Before the quarterback receives the snap, he can often be seen lifting his leg up and down on the ground.
Quarterbacks will lift their legs in the air to signal to their center to snap the football. This is often called a leg cadence, as no verbal words are spoken. This type of cadence is typically used in loud stadiums where verbal cadences can’t be heard.
In this article, we will break down the 3 instances a quarterback will lift his leg.
Why A Quarterback Lifts His Leg Before The Play Starts
Cadence To Snap The Ball
The most obvious use case is the quarterback lifting his leg before the snap is to signal to the center that he wants the football. The quarterback can often be seen lifting his front foot and then putting it back on the ground.
Looking between his legs, the center will see the foot go up and down and snap the football. The leg lift is a great indicator for spread-out teams, especially in 10 personnel playing in a loud stadium.
Verbal cadences do not travel well; sometimes, they can hardly be heard by the offensive lineman 2-3 feet away from the quarterback. Using a simple leg lift will activate the center to snap the football.
If it’s a pass rush move, the lineman will react to the ball snap or the players rushing at them. Wide receivers and running backs will react off the ball snap when the leg lift cadence is used.
It’s not the best solution, as verbal is more efficient, but improvisation for loud environments is best.
The leg lift is often used as a dummy cadence or a “fake” cadence. It essentially means that the quarterback is trying to fake the snap of the ball and forces the defense to show their coverage or blitz (if there is one).
The innovation of the spread game has forced defenses to cover the entire field. Teams will often show one look, then roll to another look. For the quarterback to expose the defensive coverage, they must fake a snap count, let the defense disguise what they’re in, then make the proper adjustments.
The quarterbacks to watch on Sundays who use the dummy cadence from time to time are Tom Brady and Aaron Rodgers.
Teams may use one leg lift as a dummy cadence or even two leg lifts. Aaron Rodgers can be seen lifting his leg up and down multiple times before the play. This may be the case if a team is changing the play once or twice before the snap of the football.
Hurry-up teams, or teams who move up-tempo, can be seen using multiple leg-lifts to put their offense in the perfect position to counteract the defense.
Sending A Player In Motion
The final reason quarterbacks will lift their leg in the air and put it back on the ground is to send a player in motion.
This is all based on the offensive coordinator’s preference. Some coordinators will elect for the point or some hand signal to trigger a motion call. If the quarterback is under center or shotgun, they will lift their leg to send a player in motion.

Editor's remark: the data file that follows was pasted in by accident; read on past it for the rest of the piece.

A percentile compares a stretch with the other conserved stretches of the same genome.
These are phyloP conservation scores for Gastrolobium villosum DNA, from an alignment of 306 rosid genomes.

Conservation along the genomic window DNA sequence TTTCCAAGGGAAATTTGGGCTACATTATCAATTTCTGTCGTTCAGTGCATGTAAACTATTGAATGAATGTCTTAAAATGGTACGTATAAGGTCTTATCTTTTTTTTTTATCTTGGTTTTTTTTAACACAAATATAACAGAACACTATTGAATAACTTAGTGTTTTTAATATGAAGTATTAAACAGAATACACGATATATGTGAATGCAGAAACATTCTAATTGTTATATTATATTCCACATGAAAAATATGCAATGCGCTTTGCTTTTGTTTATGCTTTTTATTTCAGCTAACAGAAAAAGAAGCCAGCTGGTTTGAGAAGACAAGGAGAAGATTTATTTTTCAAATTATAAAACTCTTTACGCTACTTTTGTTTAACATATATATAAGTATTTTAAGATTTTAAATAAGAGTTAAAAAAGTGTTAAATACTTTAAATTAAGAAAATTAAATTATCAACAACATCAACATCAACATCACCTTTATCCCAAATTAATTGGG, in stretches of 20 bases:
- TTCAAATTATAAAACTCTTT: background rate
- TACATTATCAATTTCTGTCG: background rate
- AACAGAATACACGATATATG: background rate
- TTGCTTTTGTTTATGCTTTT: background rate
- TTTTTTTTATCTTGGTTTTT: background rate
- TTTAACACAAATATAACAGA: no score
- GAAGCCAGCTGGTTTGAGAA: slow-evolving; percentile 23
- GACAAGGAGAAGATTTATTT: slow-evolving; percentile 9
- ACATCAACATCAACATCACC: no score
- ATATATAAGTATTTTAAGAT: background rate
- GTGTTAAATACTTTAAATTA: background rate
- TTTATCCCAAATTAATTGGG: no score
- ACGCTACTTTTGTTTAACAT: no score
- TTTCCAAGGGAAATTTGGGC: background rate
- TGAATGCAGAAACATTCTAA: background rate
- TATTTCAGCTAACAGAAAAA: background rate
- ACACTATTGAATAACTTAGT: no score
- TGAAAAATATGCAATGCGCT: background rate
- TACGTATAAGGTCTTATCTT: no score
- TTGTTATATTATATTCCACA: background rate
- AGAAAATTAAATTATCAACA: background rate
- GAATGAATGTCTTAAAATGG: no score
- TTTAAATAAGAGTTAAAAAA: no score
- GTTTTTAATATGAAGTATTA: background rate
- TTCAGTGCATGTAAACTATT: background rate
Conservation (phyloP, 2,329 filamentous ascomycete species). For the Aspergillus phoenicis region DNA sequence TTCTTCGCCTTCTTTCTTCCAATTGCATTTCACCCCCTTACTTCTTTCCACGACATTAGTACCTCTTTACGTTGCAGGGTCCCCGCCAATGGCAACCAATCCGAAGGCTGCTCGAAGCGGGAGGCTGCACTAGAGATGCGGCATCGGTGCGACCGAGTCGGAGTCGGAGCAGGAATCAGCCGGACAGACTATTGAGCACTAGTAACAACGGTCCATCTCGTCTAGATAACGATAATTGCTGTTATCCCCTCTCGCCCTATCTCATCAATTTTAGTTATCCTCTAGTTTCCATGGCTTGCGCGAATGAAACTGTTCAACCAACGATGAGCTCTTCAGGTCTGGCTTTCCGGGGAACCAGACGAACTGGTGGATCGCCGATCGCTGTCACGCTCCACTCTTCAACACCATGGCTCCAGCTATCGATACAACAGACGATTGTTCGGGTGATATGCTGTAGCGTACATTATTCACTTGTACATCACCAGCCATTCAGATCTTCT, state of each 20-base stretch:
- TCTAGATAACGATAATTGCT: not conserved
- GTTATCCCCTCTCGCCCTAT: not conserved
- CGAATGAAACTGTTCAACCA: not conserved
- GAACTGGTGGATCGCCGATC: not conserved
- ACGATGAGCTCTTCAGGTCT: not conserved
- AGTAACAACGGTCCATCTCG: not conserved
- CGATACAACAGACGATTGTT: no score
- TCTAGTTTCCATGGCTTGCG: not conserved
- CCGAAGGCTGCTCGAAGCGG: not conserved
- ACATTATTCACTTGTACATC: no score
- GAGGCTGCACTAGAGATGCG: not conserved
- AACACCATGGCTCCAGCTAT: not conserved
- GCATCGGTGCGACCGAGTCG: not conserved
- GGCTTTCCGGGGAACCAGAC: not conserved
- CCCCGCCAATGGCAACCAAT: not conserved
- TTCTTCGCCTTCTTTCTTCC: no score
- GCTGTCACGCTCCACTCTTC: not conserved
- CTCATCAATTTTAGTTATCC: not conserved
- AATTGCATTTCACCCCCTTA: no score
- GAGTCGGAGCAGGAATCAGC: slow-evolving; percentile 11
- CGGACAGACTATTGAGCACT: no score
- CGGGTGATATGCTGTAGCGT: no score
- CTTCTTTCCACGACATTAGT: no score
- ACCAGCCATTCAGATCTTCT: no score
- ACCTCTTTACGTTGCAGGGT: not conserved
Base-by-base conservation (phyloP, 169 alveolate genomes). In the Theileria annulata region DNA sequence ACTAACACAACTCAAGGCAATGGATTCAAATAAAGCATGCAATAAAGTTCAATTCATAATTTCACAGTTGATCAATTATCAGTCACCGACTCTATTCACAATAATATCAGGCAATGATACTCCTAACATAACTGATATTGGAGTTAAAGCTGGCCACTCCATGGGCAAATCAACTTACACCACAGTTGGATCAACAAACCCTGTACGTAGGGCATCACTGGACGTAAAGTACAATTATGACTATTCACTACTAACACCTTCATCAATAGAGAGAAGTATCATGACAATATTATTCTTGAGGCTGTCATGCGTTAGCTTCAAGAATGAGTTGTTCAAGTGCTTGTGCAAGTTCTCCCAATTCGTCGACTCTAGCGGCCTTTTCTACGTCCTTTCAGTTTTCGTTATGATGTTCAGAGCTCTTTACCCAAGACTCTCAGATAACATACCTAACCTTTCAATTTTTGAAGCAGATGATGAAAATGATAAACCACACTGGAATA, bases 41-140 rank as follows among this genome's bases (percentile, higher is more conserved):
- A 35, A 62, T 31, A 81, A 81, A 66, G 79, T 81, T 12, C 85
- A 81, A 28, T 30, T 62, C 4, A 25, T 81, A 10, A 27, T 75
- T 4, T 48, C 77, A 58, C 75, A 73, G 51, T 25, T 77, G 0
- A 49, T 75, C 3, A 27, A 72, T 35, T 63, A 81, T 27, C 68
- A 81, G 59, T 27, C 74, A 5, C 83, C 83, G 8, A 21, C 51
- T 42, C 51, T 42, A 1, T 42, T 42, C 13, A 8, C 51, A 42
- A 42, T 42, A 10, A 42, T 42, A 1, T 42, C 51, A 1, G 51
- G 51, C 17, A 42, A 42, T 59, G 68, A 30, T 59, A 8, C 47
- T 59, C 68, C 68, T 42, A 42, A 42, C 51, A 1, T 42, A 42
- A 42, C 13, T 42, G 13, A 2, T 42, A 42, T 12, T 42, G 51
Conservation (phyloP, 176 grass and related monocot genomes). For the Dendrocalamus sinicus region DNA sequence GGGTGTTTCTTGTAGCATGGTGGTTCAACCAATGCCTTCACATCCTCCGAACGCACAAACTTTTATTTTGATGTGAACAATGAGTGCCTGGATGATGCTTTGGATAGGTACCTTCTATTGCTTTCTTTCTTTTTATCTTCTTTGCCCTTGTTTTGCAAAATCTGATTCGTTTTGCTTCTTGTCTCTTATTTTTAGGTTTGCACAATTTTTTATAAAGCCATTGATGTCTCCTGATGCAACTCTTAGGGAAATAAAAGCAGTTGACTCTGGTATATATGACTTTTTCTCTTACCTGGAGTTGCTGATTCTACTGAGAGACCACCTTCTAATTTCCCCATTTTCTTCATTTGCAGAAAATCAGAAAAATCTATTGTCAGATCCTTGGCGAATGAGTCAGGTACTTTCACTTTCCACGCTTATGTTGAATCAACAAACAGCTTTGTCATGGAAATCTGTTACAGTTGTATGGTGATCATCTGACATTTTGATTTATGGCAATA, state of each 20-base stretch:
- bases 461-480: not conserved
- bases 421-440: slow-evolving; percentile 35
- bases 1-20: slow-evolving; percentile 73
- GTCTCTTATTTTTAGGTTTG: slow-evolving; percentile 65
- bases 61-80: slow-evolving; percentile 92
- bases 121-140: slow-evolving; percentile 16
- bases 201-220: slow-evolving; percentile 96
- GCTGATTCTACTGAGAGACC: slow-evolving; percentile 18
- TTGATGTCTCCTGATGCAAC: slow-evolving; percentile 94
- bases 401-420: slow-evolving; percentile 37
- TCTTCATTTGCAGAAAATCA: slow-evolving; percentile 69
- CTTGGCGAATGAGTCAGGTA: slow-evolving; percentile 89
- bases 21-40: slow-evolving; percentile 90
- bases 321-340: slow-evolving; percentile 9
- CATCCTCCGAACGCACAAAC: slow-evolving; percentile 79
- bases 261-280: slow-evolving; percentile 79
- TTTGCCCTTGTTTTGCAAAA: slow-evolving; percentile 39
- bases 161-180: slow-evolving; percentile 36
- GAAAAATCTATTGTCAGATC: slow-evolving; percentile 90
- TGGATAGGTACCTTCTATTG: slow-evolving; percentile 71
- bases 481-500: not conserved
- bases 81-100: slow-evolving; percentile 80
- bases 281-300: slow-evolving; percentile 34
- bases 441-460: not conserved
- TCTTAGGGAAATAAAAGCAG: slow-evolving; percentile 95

As some call it, the leg lift, or a back tap, is a simple way to send players in motion across the formation before the ball is snapped. It helps younger/newer players identify the motion and get in the correct position at the youth level.
This type of motion is typically seen at the lower levels (high school and youth), as higher levels would use the leg lift to undress the defensive coverage.
Snap The Football In Loud Stadiums
One of the main reasons the leg lift is used as a cadence is for loud stadiums. Teams in college especially have stadiums packed with over 100,000 people in them. It’s nearly impossible to hear a verbal cadence if you’re the away team playing in a stadium with that many people.
Coaches wear headsets to block out the noise; players need an alternative to the verbal cadence to block out the noise. Their alternative is to use the leg lift or the hand wave to tell the center to snap the football.
Communication from quarterback to the center is one of the, if not the most important, communication to happen on the field. Negative and game-changing plays happen when the ball is snapped either too early or at the wrong time.
Just ask Peyton Manning in the Super Bowl.
Quarterbacks can be seen lifting their legs in the air to signal the center to snap the football. This leg lift can also be used to fool the defense and fake the snap. Teams have also used the leg to move a receiver across the formation or any movement.
Teams who run shotgun spread offenses are more likely to use the leg lift in their offense than teams under center.
It’s highly recommended that you have some non-verbal communication for the center to snap the football to the quarterback if you’re a team running a spread offense. The last thing you want is to be in an important game, and the center cannot hear the quarterback.
If a quarterback’s voice doesn’t travel well, which is common among high school athletes, it’s important to have some non-verbal cadence installed.
This can be installed by having your center look through his leg, and the second he sees movement, snaps the football. Another way is for the center to look through his leg when he sees movement, reposition his body to get set, then snap the ball.
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If you were to implement the leg lift cadence, what would it be for?
If you already have the leg lift cadence into your offense, why do you use the leg lift cadence? Let us know in the comment section below!